Tango is not only a fascinating dance, but also a fascinating culture, idea, lifestyle, and philosophy. In many ways, tango is a metaphor of life. The pursuit of tango is the pursuit of connection, love, beauty, harmony and humanity, i.e., an idealism that is not consistent with the dehumanizing reality of the modern world. The world divides us as individuals, but tango unites us as a species. In tango we are not individualists, feminists, nationalists, liberals, conservatives, Democrats, Republicans, etc., but interconnected and interdependent members of the human family. We are humanists. Tango calls us to tear down the walls, to build bridges, and to regain humanity through connection, cooperation and compromise. If you share this conviction, please join the conversation and let your voice be heard, which is urgently needed and long overdue.

Together we can awaken the world.




October 8, 2012

How Tango Is Led



The traditional theory on how tango is led is the driving theory. According to this theory, the man is the driver of the dance, who leads the woman in much the same way as holding a baby in his arms and tenderly sways her to dream. This theory reflects the macho culture of Argentina where tango was born. The man embraces the woman with his arm encircles her body. The woman settles into his embrace, rests comfortably in his arms with her breasts intimately touches his chest. She doesn’t need to think, plan and initiate the movement. She simply surrenders herself and lets him drive her. With the torso-to-torso connection the man can easily actuate the woman. He can use his torso to gently propel her, or turn his torso to make her turn with him, or use his torso to tilt her until she has to make a step, or let her walk on his side by twirling and moving his torso to one side, or swing her torso, which will bring along the swing of her leg to form a step, or increase the momentum that, after her leg lands on the floor, will carry her body pass over the center of gravity and lead to the next step, etc. The driving method is used by the feeling-oriented dancers who incline to the feeling of the embrace, the intimate torso-to-torso connection between the partners, and the rhythmic motion of the two connected bodies moving together in sync to the music. For them, tango is synchronization. The word “follow” is an incorrect notion because it implies separation and delay. What makes a good leader is his ability to use his body to effect the movement of her body. What makes a good follower is her ability to synchronize her movement to his, so that unity, oneness and harmony can be achieved. One needs to know the steps to dance tango, but the purpose of steps is to facilitate the embrace so that the two may remain one in motion. The feeling-oriented dancers use simple steps to avoid distractions. They concentrate on the music, embrace, communication, synchronization and feelings. This theory is the foundation of the milonguero style of tango.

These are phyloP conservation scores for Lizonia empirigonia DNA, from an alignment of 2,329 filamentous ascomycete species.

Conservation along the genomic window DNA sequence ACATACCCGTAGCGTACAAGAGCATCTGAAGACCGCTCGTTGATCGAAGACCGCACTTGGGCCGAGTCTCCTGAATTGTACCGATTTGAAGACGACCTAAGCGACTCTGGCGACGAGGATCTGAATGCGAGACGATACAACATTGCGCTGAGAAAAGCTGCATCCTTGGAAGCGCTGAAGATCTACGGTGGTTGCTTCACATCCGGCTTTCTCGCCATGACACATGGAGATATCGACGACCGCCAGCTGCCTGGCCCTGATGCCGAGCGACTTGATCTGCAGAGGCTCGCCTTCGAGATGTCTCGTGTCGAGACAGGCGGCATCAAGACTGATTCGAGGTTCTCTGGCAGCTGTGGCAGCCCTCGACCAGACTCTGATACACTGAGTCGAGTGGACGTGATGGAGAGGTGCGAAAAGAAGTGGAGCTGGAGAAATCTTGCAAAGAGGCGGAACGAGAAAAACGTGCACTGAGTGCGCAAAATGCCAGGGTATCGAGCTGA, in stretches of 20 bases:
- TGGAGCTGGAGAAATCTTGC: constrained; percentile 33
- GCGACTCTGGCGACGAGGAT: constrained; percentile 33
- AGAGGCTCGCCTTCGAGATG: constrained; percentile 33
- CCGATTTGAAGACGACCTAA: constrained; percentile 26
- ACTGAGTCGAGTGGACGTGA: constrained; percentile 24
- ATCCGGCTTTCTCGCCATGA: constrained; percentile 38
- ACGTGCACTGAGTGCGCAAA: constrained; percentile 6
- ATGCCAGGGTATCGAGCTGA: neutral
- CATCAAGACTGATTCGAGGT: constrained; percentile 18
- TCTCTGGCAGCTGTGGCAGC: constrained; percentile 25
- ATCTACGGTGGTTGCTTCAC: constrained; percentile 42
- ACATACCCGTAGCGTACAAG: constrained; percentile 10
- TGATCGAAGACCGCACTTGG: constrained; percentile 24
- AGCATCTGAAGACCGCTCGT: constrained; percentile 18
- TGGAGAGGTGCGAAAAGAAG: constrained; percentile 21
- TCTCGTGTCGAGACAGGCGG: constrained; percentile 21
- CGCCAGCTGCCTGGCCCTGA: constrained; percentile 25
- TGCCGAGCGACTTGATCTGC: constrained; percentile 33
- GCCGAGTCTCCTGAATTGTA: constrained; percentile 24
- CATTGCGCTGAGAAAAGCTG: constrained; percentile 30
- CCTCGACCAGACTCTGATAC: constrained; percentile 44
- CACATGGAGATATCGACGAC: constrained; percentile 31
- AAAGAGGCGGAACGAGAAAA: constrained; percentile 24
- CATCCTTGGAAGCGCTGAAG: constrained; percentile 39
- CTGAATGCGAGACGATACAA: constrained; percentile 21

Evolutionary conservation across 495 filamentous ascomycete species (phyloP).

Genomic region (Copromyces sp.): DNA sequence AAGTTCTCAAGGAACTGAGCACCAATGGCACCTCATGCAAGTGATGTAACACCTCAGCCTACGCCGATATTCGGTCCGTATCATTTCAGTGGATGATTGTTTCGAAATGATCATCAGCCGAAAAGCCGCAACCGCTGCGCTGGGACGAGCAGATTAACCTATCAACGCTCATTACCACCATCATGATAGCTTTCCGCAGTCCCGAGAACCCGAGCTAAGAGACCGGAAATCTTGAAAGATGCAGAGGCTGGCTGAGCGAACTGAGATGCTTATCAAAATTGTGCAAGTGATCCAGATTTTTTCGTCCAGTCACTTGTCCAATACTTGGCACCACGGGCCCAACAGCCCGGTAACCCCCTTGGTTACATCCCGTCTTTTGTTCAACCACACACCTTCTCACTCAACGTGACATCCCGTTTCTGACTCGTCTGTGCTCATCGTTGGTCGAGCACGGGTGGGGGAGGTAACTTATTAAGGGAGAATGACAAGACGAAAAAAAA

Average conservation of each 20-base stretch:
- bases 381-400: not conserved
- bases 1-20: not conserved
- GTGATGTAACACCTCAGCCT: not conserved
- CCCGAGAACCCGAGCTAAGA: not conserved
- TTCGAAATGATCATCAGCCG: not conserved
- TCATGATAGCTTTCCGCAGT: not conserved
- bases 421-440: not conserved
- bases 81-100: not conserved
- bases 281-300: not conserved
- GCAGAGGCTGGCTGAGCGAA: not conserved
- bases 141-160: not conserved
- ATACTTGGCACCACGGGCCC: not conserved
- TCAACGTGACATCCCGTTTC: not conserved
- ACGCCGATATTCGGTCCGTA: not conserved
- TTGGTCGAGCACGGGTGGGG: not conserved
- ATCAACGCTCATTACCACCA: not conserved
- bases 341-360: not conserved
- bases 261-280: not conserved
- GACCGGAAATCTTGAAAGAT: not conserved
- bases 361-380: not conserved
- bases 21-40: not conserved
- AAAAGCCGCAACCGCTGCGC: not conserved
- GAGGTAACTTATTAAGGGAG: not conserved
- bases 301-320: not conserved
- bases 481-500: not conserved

Another theory is the la marca theory, which defines the lead as a mark or signal. The mark can be a push or pull with his hand, a pressure on her back, a tapping on her side, a squeezing in her palm, a press with his thigh against her thigh, a body posturing, or any combination of such. It is a secret code used by the man to tell the woman how he wants her to move. “Mastering tango is mastering the making of signals.” (Tango, the Art History of Love, by Robert Farris Thompson.) The problem of this method, however, is the lack of standardization. Every man marks the steps in his own way. Without learning his set of signals, the woman would have difficulties to follow the marks. Due to such ambiguity this method remains not well defined. Nevertheless, it had a significant impact on the development of tango. Using signal to lead makes it necessary for the woman to interpret it. The man then has to adapt to her subjectivity. This changes how tango is danced. The Villa Urquiza style danced in a loose embrace and hence relying more on the hands to lead, is associated with this theory.

The theory dominating Europe and North America is the invitation theory, influenced by their individualistic, feminist and "politically correct" cultures. According to this theory, what the gentleman sends to the lady is not a drive but a suggestion or invitation. The gentleman who has given the suggestion needs to wait for the lady to initiate her movement at the pace of her choice, and then follow her. The sequence is like this: “The leader ‘invites’ the lady to enter a room. She accepts the invitation and, in her own time, enters, and he then follows. In a sense, therefore, the leader has become the follower.” (A Passion for Tango, by David Turner.) This theory breaks away from the traditional tango. It suits the movement-oriented dancers who prefer to dance in an open dance hold that allows more individuality. Without the torso-to-torso contact, the drive, which comes from the man’s torso, becomes less direct and assertive, and hence depends to a large degree on the woman’s choice of whether, when, and how to accept the “invitation”. The man has to wait and adapt to her choice. As a result, gender roles reverse, movement triumphs over feelings, individual performance replaces synchronization, fanciness supersedes simplicity, and tango becomes tango Nuevo.

1 comment:

  1. Interesting. I do a mixture of the first and last. I may be doing something wrong, because I find many women can not maintain the chest contact, it gets lost too easily, and when I flip to following while in the close embrace, women end up leading, which is tedious because there is the danger of banging in to people. Nice distinction though.

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